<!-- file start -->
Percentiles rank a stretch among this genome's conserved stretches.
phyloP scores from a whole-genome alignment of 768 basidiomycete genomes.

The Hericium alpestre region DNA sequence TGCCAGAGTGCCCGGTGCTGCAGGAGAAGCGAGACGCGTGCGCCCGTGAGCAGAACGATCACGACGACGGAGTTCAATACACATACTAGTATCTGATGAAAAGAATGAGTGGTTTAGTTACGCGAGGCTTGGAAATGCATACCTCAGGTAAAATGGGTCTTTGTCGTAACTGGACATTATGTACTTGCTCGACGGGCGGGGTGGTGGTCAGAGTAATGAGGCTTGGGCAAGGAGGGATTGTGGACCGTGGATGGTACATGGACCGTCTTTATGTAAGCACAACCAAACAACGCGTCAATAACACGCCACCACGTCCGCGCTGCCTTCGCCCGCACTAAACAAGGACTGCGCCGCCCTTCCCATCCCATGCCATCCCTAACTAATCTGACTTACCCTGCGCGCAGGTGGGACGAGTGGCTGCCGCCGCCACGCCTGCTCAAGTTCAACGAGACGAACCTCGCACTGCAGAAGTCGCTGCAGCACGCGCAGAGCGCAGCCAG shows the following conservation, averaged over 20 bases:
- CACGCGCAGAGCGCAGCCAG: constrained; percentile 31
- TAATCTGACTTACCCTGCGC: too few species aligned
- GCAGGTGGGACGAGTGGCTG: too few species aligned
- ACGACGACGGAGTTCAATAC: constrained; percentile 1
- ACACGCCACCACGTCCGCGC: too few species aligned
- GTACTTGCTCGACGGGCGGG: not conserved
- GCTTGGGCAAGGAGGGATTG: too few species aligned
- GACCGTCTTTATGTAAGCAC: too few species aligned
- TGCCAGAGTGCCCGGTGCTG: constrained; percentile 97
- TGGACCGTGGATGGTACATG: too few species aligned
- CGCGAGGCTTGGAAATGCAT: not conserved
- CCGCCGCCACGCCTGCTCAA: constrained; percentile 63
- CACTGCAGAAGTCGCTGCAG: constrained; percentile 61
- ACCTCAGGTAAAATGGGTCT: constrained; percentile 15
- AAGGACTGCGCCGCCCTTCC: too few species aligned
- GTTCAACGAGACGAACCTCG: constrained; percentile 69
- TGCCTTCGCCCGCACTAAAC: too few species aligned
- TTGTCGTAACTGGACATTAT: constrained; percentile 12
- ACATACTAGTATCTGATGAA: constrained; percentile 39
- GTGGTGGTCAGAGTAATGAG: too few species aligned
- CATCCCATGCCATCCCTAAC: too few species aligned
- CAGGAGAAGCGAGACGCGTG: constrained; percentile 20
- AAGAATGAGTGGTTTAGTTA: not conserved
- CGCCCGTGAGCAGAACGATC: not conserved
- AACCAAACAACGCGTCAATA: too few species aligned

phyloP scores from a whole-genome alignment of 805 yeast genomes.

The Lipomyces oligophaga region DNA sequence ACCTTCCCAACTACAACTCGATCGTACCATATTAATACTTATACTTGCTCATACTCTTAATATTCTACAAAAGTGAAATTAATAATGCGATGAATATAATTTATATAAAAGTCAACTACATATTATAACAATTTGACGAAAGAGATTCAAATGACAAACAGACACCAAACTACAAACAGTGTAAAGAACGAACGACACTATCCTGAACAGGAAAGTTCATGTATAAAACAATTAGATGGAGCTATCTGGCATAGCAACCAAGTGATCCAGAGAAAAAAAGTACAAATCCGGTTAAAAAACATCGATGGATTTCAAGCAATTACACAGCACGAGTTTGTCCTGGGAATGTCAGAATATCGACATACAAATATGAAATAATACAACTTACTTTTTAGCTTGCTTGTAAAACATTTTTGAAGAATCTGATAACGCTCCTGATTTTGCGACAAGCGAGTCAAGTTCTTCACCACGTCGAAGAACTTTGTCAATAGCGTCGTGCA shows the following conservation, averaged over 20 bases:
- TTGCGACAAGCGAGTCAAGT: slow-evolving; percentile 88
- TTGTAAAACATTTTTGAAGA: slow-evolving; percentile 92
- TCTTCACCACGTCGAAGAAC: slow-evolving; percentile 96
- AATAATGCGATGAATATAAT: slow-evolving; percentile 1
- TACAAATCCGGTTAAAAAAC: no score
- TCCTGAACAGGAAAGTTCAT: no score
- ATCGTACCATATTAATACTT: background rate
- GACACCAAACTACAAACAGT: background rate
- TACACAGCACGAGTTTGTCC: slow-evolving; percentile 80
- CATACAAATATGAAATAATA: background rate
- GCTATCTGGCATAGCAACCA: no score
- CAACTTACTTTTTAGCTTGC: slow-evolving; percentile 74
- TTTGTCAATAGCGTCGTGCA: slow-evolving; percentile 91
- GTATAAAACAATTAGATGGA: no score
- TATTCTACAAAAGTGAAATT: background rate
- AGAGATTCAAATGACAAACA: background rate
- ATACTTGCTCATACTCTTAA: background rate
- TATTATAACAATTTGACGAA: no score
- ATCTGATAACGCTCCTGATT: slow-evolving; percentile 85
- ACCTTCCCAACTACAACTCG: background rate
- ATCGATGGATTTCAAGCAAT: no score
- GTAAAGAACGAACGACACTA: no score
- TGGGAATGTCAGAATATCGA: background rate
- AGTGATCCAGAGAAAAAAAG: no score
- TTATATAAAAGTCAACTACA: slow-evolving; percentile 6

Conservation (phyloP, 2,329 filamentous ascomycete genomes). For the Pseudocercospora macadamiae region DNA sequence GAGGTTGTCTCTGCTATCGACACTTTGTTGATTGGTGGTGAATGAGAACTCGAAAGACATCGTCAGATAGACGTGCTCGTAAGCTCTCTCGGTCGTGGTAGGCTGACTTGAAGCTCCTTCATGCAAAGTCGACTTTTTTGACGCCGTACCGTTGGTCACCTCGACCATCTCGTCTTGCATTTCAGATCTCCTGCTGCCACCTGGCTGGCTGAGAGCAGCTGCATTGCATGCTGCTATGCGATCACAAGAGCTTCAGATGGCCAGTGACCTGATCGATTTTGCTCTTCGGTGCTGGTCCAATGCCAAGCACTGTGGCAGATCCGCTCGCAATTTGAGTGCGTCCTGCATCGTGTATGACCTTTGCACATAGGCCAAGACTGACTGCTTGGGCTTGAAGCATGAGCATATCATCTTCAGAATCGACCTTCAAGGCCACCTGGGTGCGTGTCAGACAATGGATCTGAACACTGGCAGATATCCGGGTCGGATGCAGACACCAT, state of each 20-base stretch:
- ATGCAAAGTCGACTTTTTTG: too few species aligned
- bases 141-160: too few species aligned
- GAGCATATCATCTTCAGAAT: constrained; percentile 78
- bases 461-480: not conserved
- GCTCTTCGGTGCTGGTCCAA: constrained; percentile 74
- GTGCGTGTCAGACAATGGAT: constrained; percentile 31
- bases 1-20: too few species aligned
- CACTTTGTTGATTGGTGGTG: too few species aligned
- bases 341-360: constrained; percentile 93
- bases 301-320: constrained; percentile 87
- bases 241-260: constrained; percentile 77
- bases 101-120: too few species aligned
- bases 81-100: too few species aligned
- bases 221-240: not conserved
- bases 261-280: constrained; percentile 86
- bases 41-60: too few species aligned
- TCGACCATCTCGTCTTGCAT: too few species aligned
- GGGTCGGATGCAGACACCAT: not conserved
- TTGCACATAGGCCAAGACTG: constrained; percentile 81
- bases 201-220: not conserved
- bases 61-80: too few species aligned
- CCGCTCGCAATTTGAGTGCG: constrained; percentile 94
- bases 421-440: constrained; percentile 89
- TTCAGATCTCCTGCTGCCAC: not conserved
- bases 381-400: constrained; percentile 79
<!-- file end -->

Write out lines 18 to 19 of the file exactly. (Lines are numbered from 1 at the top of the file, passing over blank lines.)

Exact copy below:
- AAGGACTGCGCCGCCCTTCC: too few species aligned
- GTTCAACGAGACGAACCTCG: constrained; percentile 69